Editor’s note: This story corrects the location of the temperature measuring device on a car. We regret the error.
(WKBN) – It is not a secret that September has been off to a hot start in the Valley. Just Tuesday, the high temperature at the Youngstown/Warren Regional Airport reached 90°F for the second time in 2023. The heat and humidity probably have your car air conditioner on high once you get inside.
While the high temperatures this week have been around 90°F, you might have noticed that your car reports temperatures that are much higher. What is the reason for this difference?
Well, the light that passes through your car window has substantial energy, which means it has a high wavelength. The sunlight heats up the interior of the car, but the heat that radiates off of the leather, seats, and plastic is not as energetic, which causes it to be trapped inside the car.
This results in a “greenhouse effect” that heats the car to temperatures much higher than the outside temperature.
Here is an example of the temperature inside a car after 60 minutes of exposure with an air temperature of 80°F:
Not only does this have an effect on the temperature in the interior of the car, this affects the temperature under the hood as well.
The temperature reported by a car is not actually measured by a thermometer but a thermistor. Thermistors measure the change in electrical resistance when heat is added or taken away. Now, the problem is not that temperature is measured by a thermistor but the issue is where the thermistor is located.
Typically, the thermistor for cars is located in the front of a car behind the grill. Therefore, the heat that builds up under the hood of the car creates a hot bias on the temperature reading. Additionally, this reading is affected by the heat that is absorbed by the pavement that radiates upward, under the hood of the car.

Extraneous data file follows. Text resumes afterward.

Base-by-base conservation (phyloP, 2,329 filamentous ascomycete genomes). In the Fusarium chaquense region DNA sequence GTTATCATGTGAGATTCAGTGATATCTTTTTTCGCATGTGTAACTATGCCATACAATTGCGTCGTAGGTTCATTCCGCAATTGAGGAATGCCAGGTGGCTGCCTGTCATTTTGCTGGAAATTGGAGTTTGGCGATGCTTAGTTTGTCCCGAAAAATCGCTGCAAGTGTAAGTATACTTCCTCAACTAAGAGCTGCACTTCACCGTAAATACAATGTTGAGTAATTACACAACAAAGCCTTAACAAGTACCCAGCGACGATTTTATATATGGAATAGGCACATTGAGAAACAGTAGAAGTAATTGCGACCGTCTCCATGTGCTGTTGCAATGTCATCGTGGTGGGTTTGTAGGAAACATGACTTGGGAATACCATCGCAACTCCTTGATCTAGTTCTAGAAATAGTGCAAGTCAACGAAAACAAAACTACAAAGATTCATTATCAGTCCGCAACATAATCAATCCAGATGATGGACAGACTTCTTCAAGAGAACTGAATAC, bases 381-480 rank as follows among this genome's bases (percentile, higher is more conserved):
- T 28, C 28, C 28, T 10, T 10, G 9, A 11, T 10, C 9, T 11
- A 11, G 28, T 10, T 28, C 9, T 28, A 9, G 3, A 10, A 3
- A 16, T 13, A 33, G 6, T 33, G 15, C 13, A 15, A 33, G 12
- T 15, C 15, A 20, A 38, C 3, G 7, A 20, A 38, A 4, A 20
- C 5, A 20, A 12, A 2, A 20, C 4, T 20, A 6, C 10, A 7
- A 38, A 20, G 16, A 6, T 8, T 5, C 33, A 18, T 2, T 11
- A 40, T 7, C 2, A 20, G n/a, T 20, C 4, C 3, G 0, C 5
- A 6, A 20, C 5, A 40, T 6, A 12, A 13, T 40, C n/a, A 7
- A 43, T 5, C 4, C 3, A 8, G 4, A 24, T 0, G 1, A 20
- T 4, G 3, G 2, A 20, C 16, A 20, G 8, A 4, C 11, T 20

The result is a temperature reading that is several degrees above the ambient temperature outside.
How hot does it get inside of cars?
The temperature inside the interior of cars can be substantially higher than the outside temperature.
Even if the air temperature is in the 70s, the temperature in a car can rise over 110°F after 60 minutes time. Temperatures in the 90s can result in a temperature inside the car of over 130°F!
There are many who crack the windows of their cars to try and mitigate this issue. While this does help slow the heating of the vehicle, eventually the difference in temperature between a car with and without cracked windows becomes minute.
The heat that builds up inside cars is why you should never leave pets or children inside a vehicle with the windows closed or without the air conditioner turned out. Heat is responsible for the largest number of fatalities related to any other weather event. Therefore, it is important to keep safety in mind during these hot and humid conditions.